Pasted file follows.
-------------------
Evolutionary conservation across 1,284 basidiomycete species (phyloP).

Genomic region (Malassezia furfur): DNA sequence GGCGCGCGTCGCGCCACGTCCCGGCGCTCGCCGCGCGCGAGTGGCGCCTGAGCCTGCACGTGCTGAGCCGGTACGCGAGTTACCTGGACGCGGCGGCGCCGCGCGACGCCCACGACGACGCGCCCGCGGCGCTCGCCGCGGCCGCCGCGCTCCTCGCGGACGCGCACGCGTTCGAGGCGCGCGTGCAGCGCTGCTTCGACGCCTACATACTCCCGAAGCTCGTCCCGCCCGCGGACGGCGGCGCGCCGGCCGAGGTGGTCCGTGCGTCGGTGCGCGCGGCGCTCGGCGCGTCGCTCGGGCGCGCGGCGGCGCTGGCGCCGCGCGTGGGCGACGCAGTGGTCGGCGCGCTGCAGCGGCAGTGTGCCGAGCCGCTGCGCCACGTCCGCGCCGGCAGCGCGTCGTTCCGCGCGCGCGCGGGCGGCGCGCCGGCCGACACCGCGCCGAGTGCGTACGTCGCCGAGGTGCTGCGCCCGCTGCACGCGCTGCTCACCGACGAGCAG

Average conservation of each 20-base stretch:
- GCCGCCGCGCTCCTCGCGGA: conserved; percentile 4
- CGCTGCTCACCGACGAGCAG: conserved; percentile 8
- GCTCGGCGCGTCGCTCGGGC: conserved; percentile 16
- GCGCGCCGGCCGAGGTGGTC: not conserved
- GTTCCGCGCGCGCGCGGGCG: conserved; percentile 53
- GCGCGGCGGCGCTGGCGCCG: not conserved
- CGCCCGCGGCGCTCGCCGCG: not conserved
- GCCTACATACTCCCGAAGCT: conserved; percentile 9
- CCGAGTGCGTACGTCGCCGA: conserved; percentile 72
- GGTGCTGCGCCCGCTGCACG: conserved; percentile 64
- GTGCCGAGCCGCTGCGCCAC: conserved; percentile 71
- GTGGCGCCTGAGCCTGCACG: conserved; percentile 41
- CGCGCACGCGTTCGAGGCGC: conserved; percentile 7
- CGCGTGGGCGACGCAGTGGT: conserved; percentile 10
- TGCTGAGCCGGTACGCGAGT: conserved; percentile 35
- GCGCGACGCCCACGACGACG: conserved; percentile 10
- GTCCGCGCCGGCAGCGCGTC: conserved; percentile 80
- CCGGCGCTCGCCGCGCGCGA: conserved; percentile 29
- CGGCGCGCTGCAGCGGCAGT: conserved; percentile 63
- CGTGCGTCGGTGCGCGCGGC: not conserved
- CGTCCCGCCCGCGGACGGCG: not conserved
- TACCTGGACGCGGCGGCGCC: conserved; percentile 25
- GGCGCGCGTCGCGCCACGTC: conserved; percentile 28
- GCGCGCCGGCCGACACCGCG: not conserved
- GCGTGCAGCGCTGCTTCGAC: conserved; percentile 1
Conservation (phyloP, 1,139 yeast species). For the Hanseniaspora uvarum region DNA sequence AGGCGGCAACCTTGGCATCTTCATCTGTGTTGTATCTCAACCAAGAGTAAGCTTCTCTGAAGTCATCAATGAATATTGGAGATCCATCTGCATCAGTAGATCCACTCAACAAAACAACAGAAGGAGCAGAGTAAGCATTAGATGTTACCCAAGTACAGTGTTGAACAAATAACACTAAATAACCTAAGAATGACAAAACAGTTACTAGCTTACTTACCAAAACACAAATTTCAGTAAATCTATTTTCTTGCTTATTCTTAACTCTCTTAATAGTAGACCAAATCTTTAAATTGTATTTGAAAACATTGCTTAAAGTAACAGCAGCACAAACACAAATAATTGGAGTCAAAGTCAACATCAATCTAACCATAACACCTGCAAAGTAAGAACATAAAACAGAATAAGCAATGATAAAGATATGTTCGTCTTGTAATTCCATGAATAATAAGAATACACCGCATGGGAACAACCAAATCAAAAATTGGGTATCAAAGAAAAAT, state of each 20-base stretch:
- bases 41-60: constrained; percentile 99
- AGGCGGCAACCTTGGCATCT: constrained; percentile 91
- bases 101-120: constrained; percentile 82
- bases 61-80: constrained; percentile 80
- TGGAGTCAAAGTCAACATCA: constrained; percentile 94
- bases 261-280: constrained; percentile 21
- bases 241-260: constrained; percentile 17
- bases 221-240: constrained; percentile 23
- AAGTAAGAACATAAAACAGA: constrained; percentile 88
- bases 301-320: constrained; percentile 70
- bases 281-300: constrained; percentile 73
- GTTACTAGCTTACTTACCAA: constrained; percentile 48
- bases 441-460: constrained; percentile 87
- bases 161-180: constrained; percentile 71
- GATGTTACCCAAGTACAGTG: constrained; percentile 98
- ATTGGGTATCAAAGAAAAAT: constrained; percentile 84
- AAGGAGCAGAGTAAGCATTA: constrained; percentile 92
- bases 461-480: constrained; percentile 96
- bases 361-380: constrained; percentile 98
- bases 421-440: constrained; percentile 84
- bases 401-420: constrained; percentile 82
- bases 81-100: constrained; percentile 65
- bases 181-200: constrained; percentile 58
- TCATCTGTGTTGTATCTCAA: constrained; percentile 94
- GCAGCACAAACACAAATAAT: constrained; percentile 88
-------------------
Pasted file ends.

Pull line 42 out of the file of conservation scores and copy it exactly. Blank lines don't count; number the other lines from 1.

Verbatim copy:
- bases 441-460: constrained; percentile 87